Just around the corner was Fred Tieken’s brand new gallery opening. This is an artist which has such crassly humorous absurdity in each of his works, it had gallery attendees (including myself) laughing out loud. What’s astonishing about each work is the moving pieces. They are cartoonish in nature, with their outright symbolism interjected independently of the main focal point in each work. They augment the point, however, but are so independent and therefore non-contingent, each provides a reminder of how the world really is. It is an ensemble of independencies which, when looked at as a whole, provide a meaning greater than the parts by themselves. Of course, this cannot be the primary objective of Mr. Tieken. But it explains why the works are so captivating to gaze upon, and endows us with a wider perception on how to look at the world. To think our social reality can ever be condensed so crudely is a thought of folly, and these pieces subtlety explain why.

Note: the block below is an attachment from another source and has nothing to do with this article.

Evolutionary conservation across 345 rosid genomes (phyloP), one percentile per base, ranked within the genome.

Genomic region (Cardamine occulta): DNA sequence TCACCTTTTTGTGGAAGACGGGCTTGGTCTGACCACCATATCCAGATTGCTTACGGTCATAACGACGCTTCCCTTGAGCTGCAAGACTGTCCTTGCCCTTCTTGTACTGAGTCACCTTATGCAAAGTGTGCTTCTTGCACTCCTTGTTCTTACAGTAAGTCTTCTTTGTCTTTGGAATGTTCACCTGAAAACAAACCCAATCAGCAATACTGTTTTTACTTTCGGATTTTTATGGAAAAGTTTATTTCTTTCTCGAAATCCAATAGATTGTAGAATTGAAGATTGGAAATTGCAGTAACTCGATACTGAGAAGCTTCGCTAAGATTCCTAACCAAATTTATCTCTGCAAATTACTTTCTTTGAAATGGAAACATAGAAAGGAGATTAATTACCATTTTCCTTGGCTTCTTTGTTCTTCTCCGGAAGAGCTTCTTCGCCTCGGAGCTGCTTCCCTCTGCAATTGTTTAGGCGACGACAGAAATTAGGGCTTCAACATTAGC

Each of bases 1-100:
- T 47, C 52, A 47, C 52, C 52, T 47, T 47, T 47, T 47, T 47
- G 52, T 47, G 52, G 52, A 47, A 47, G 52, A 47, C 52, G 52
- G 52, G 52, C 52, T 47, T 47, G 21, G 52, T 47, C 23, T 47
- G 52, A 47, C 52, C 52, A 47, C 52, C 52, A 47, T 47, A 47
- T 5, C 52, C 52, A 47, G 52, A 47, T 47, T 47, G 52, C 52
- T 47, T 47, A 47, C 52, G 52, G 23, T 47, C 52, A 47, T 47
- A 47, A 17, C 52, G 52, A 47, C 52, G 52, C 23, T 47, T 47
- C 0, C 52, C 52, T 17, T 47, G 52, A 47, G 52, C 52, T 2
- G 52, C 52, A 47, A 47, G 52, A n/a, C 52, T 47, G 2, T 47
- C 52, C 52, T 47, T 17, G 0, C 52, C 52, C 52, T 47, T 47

@fredtieken opening at his new #artgallery in #chinatownla #art #artoninstagram #artopeningla #laart

A post shared by Joseph Hazani (@jhazani) on